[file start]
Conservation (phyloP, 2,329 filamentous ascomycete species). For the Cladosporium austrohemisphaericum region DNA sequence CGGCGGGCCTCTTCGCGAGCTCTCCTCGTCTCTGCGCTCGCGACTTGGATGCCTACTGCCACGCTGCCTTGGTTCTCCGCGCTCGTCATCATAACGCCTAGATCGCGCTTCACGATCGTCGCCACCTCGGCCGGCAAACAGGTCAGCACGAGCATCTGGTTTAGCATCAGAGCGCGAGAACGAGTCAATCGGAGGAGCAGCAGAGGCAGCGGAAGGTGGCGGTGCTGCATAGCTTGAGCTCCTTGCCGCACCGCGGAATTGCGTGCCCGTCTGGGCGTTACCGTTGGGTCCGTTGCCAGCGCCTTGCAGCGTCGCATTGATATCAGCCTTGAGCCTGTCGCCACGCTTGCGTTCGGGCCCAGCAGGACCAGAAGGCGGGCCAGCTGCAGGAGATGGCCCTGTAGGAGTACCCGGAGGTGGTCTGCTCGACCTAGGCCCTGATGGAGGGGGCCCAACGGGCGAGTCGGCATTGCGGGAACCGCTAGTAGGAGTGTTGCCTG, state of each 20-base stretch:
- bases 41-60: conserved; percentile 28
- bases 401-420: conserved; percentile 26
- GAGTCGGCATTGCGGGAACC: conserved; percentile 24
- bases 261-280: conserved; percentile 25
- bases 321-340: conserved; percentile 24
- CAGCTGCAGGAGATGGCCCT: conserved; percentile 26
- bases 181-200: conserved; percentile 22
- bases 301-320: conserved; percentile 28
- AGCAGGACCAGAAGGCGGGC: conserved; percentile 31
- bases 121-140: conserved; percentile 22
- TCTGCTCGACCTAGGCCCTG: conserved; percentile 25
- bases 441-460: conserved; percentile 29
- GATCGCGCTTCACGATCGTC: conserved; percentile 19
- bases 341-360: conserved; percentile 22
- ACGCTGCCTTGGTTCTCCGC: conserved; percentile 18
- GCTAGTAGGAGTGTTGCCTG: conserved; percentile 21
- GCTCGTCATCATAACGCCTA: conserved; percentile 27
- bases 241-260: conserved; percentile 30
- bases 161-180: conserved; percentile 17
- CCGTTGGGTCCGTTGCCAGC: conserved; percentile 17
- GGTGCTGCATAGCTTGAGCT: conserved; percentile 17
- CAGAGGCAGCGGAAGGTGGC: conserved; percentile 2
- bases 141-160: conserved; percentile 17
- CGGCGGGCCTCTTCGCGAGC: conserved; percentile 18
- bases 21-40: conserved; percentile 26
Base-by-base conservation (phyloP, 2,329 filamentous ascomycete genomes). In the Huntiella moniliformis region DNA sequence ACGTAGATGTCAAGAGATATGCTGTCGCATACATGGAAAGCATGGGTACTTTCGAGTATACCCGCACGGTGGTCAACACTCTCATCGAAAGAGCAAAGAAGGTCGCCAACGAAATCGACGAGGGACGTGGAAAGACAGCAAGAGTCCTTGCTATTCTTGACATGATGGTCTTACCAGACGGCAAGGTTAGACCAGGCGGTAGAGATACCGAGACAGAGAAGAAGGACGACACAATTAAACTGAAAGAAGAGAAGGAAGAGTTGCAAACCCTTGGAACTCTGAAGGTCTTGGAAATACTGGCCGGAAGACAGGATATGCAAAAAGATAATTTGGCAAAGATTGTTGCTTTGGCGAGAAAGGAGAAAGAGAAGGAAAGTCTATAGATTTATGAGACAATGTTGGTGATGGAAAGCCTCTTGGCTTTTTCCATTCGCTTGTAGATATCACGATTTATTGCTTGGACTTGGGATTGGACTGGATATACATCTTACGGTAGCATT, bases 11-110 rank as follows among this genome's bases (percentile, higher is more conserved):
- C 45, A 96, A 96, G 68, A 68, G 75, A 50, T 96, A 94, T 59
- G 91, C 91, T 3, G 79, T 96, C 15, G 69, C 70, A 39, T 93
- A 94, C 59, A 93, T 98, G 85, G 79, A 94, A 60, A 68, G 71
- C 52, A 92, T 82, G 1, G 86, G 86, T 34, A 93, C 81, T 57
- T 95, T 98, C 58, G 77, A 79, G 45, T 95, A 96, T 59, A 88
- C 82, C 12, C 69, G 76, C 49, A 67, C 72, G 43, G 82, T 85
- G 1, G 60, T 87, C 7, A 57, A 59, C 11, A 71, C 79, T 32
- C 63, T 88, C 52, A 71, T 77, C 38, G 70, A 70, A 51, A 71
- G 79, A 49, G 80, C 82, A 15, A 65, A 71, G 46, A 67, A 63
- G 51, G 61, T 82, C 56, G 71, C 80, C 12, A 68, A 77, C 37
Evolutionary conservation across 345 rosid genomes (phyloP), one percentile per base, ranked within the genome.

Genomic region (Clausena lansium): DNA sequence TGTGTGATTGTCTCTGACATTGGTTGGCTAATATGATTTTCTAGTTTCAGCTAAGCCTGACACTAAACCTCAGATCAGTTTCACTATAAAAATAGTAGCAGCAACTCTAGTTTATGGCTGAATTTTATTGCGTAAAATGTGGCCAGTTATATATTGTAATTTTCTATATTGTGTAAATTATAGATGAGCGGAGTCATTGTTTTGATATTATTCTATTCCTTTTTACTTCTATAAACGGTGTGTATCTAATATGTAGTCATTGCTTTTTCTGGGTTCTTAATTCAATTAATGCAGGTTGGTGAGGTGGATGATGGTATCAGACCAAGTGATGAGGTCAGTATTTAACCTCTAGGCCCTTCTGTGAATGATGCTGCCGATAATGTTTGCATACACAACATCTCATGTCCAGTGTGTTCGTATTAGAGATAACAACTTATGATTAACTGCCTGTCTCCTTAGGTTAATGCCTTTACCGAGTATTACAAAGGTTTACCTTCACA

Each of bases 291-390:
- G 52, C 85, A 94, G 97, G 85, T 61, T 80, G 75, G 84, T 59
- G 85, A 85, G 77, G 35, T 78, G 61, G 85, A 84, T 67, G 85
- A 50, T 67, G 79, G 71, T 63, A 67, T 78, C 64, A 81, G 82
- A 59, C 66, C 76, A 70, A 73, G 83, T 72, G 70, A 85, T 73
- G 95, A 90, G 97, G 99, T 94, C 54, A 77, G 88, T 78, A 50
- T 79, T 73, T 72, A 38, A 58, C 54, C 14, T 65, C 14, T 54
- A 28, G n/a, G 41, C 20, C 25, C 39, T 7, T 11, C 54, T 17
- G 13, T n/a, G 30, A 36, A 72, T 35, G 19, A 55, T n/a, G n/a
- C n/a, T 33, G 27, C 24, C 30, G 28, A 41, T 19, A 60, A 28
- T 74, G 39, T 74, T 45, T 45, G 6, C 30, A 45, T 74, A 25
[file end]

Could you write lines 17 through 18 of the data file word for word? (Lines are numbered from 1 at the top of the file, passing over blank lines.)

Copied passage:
- GCTAGTAGGAGTGTTGCCTG: conserved; percentile 21
- GCTCGTCATCATAACGCCTA: conserved; percentile 27